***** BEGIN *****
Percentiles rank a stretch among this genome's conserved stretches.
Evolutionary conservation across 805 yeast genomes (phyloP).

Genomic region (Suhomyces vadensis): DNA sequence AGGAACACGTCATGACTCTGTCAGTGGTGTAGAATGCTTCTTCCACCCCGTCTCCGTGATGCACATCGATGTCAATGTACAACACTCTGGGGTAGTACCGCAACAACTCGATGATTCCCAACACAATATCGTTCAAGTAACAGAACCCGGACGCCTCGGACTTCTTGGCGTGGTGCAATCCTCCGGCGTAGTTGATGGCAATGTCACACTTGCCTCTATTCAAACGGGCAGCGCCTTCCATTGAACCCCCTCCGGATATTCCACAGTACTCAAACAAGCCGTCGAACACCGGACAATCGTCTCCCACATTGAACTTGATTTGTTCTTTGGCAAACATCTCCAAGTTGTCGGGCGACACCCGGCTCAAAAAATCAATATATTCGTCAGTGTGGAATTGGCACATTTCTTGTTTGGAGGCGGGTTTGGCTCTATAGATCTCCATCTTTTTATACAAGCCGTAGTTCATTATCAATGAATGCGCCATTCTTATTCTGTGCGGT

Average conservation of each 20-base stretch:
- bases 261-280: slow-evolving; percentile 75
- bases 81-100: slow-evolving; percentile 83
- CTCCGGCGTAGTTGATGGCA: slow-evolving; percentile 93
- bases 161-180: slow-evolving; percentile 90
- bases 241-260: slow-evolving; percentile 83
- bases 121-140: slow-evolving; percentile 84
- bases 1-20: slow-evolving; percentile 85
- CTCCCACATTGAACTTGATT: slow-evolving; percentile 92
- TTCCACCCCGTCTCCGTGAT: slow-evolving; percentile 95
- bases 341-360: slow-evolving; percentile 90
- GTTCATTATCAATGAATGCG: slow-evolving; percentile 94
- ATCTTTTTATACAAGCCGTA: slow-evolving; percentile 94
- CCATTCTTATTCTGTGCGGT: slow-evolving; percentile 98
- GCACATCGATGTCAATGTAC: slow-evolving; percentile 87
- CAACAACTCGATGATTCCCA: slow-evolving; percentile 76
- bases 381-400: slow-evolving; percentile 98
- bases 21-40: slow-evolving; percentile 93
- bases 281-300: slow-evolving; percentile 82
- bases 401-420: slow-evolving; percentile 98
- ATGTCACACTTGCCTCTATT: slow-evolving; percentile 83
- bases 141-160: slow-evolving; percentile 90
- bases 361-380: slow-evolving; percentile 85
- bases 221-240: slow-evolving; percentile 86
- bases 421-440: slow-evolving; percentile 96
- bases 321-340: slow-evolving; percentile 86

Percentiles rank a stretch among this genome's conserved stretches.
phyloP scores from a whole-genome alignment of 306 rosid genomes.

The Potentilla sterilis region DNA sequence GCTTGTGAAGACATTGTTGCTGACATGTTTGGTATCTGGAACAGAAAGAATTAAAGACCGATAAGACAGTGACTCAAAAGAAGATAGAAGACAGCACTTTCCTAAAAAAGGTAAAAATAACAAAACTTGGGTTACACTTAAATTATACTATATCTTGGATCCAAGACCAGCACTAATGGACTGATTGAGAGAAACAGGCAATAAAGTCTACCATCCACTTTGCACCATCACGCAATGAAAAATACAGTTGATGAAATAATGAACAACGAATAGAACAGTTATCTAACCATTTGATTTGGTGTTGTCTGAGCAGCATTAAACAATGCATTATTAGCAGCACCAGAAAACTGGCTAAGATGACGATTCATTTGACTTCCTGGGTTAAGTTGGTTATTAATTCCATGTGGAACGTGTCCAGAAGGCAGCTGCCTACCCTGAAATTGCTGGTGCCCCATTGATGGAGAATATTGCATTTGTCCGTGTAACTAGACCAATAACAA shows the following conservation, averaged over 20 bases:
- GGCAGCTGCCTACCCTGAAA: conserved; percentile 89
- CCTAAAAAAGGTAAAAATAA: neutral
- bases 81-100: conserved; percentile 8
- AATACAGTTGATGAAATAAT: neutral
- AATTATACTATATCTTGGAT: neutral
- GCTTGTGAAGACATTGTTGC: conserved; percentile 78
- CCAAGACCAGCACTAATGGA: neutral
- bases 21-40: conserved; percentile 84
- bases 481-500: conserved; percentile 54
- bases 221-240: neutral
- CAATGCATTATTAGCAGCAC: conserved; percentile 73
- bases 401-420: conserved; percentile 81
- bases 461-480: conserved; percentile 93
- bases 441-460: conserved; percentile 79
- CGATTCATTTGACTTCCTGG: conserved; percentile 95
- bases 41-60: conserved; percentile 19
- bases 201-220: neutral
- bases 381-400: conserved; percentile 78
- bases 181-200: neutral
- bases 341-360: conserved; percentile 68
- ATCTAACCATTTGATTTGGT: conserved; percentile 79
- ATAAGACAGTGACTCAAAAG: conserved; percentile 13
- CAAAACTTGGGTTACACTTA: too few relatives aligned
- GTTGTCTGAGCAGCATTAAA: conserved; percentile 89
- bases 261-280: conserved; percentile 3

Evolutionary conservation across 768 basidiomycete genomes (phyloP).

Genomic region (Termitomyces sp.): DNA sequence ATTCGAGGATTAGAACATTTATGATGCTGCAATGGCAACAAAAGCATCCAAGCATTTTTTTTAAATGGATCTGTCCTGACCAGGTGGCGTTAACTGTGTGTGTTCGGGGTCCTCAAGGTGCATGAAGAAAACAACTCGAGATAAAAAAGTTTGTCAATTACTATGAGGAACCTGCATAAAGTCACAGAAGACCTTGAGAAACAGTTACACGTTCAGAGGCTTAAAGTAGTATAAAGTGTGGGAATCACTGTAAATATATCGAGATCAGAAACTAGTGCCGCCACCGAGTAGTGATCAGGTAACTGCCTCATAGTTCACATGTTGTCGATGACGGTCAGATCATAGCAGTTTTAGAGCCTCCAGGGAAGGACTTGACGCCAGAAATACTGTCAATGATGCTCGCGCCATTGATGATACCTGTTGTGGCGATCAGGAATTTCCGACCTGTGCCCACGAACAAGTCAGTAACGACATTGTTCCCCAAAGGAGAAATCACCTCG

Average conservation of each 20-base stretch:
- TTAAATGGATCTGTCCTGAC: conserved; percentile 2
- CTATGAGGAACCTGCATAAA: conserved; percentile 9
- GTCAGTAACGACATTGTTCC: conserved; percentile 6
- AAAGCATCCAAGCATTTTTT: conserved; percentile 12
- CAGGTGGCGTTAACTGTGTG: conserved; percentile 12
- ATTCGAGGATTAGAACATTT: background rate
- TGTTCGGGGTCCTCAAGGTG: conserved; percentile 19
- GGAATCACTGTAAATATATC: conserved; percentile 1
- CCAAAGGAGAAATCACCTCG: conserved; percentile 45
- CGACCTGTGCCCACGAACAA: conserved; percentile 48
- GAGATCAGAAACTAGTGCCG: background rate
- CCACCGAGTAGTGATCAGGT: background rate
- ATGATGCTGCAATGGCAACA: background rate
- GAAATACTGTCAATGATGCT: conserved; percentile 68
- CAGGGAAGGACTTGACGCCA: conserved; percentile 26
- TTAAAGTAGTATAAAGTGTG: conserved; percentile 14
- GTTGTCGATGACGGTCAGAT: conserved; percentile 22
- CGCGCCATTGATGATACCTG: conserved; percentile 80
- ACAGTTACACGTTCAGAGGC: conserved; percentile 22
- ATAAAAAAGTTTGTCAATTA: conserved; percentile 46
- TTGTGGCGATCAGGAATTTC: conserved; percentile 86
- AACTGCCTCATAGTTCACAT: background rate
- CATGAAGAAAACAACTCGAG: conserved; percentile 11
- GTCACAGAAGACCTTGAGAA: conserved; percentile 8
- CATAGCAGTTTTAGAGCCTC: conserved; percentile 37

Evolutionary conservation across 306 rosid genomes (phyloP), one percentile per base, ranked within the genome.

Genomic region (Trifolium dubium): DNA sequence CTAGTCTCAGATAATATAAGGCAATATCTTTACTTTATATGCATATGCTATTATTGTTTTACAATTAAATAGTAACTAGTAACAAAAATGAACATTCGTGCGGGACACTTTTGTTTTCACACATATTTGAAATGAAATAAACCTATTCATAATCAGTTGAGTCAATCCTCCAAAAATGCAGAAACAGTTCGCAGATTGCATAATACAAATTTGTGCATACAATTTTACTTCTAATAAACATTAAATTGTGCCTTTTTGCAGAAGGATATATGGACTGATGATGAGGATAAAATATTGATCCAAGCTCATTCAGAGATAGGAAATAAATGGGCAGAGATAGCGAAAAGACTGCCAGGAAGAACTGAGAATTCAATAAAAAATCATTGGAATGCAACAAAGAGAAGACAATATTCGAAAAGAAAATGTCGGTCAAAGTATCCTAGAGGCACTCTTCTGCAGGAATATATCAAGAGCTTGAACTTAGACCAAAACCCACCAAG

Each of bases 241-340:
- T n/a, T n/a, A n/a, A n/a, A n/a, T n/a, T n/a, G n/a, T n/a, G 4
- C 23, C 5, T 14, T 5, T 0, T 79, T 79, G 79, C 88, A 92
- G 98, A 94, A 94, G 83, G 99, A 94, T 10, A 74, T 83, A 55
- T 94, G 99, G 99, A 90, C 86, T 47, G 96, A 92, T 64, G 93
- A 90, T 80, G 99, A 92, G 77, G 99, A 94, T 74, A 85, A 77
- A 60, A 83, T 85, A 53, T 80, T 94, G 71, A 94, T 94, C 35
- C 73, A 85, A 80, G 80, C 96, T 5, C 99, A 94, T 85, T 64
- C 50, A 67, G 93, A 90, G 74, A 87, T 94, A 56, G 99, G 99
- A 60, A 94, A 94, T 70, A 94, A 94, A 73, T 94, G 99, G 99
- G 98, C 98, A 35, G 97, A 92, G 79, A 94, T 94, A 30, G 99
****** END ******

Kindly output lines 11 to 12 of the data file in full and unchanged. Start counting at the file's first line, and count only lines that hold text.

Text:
- bases 1-20: slow-evolving; percentile 85
- CTCCCACATTGAACTTGATT: slow-evolving; percentile 92